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Isuzu Ute shoots for 15,000-plus sales

Sales max: The Isuzu D-Max 4x4 sold 1269 units last month, compared with the Mazda BT-50 4x4 that shifted 762 units.

D-Max ute and MU-X SUV sales soar, with Isuzu Ute banking on further local growth

Isuzu logo11 Jul 2014

By TIM NICHOLSON

BUOYED by its strongest sales month since launching in Australia in 2008, Japanese utility and SUV specialist Isuzu Ute is now running 57.8 per cent ahead of its record-breaking sales pace in 2013 and has forecast “well above” 15,000 sales this year.

With the all-new MU-X seven-seat SUV joining the D-Max utility range late last year, Isuzu Ute is now experiencing exponential sales growth, shifting 2117 units in June to bring its year-to-date total to 7846 units.

Sales of the 4x2 D-Max are down 6.4 per cent YTD, but the higher-volume 4x4 is up 16.2 per cent to almost 5000 units, and the MU-X has racked up almost 2400 sales in the first six months.

Isuzu Ute’s sales climbed 31.2 per cent last year to break through the 10K barrier and finish on 10,209 units. The company also recently confirmed it had sold its 40,000th vehicle in Australia.

Isuzu Ute Australia (IUA) managing director and CEO Yasuhiro Takeuchi stopped short of specifying a sales target for this year, but told GoAuto that it would be well above the 15K mark.

“Fifteen thousand units is definitely realistic,” he said. “Our 2014 sales plan is in excess of this figure and to date we are on track to achieve this.

“Our year-on-year sales growth has averaged 29 per cent over the last five years, and we are determined to improve on this in the future.



 center imageLeft: Isuzu Ute Australia managing director and CEO Yasuhiro Takeuchi.



“Maintaining the status quo isn’ t a term we use here at IUA.” While the growing popularity of the D-Max utility range has had a positive impact on overall sales, the MU-X SUV has been responsible for pushing the Japanese brand to new heights.

To the end of June this year, IUA has sold 2239 examples of the big seven-seater, with 639 of those shifted last month alone.

The strong June result saw the rugged MU-X outsell a number of softer competitors in the busy large SUV over $70,000 segment, including the Hyundai Santa Fe (555), Nissan Pathfinder (460), Mazda CX-9 (312) and Kia Sorento (230).

It also sold more than its similarly utilitarian rivals in the segment, including the Mitsubishi Challenger (297) and the mechanically related Holden Colorado 7, which sold 141 units last month.

Year-to-date the MU-X is behind the Santa Fe (3179), but still ahead of the CX-9 (1747), Pathfinder (2152), Sorento (1338), Subaru Outback (1325), and well ahead of its Colorado 7 twin (734).

Mr Takeuchi said the MU-X could “absolutely” sustain its current sales levels and highlighted the versatility of the vehicle as a strong selling point.

“We have only captured 4.7 per cent share of this (large SUV) market. There is still plenty of room to grow and because of its versatility the MU-X is such a great alternative when you compare both the value proposition and features to some of the other seven-seat SUV options in the segment,” he said.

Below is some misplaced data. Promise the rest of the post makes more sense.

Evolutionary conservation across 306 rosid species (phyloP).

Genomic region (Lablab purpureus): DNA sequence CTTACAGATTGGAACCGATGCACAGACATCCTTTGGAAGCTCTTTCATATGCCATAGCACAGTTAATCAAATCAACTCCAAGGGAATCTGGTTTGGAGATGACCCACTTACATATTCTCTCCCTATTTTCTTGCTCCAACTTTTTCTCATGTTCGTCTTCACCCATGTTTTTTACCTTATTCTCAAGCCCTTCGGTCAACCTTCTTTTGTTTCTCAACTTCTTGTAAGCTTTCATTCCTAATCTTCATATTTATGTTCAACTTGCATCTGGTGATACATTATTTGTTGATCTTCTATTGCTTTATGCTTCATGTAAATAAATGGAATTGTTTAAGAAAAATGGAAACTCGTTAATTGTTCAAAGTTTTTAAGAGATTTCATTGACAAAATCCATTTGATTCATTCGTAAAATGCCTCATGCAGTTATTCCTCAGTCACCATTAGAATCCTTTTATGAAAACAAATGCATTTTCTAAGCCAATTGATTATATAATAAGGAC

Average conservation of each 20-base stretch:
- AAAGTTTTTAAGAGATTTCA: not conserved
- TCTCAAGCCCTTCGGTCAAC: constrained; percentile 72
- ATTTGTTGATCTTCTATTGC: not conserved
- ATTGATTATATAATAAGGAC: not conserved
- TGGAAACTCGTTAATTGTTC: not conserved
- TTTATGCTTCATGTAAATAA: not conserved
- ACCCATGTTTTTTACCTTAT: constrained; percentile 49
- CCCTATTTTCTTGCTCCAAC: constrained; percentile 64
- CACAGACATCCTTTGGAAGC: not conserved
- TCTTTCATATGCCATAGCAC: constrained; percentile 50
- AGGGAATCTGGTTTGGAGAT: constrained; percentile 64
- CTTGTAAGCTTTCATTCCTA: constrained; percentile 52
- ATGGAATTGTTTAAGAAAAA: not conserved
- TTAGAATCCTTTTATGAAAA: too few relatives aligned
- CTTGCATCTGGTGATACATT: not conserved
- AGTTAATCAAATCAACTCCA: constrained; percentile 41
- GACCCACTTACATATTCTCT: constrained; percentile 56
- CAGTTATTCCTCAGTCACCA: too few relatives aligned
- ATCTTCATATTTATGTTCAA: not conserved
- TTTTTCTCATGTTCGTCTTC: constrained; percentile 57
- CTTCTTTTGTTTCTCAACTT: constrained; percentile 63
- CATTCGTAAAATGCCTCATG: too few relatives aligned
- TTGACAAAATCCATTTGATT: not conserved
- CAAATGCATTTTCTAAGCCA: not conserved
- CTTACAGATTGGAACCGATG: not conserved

“We are seeing a combination of buyers. Some are coming down from the bigger 4WD-based wagons, some across from Prado, and others up from the five-seat soft-roader SUVs.” The MU-X is available in two- and all-wheel-drive guise and kicks off from $40,500 (plus on-road costs) for the base LS-M 2WD, topping out at $53,500 for the top-spec 4WD LS-T.

Mr Takeuchi said the flagship LS-T has been the top-seller in the range, and while the company is happy with 4x2 sales, he said “there is definitely more ground we can take in this area”.

The D-Max utility also enjoyed its best-ever sales month in June, with 209 4x2 units shifted and 1269 4x4s, the latter marking the first time the four-wheel-drive variant had broken through the 1000 barrier in a single month.

This was enough to outsell Mazda’s 4x4 BT-50 for the month (762 units), although the BT was well ahead of the D-Max in the 4x2 stakes (427), and in YTD terms with both drivelines, the Mazda is currently 1155 units clear.

While D-Max has the upper hand for now on the BT in the 4x4 segment (4888 v 4351), the Isuzu ute trails segment leaders by a long shot, with the Toyota HiLux the dominant force on 13,743 sales, followed by the locally engineered Ford Ranger (10,345), Mitsubishi’s ageing Triton (9447) and the mechanically related Holden Colorado (8015).

Mr Takeuchi said the recent upgrade to a five-star ANCAP crash safety rating for all D-Max 4x4 crew-cab variants had helped boost sales, thanks to increased fleet business.

Mazda is clearly a major target for the brand, with the IUA chief describing last month’s performance in the 4x4 segment as “a great achievement” and “a milestone we are working hard to repeat again in coming months”.

According to Mr Takeuchi, Isuzu Ute is no longer an unknown quantity in Australia.

“Obviously we spend considerable resources marketing our vehicles, but to be honest our customers are our greatest asset when it comes to building the popularity of our brand. Our customer satisfaction is something we are extremely proud of,” he said.

“When you have happy, satisfied customers they share their positive experience with their friends and become ambassadors for the brand. We are fortunate to have extremely reliable and durable products that are fit for purpose and don’t let our customers down,” he said.

Isuzu Ute’s dealer network has grown from 39 locations in 2008 to 91 across Australia this year, but Mr Takeuchi said further growth was planned.

“Our dealer development program is aggressive and in line with our sales plan – we would like to see around 100 Isuzu Ute dealerships by the end of this year,” he said.

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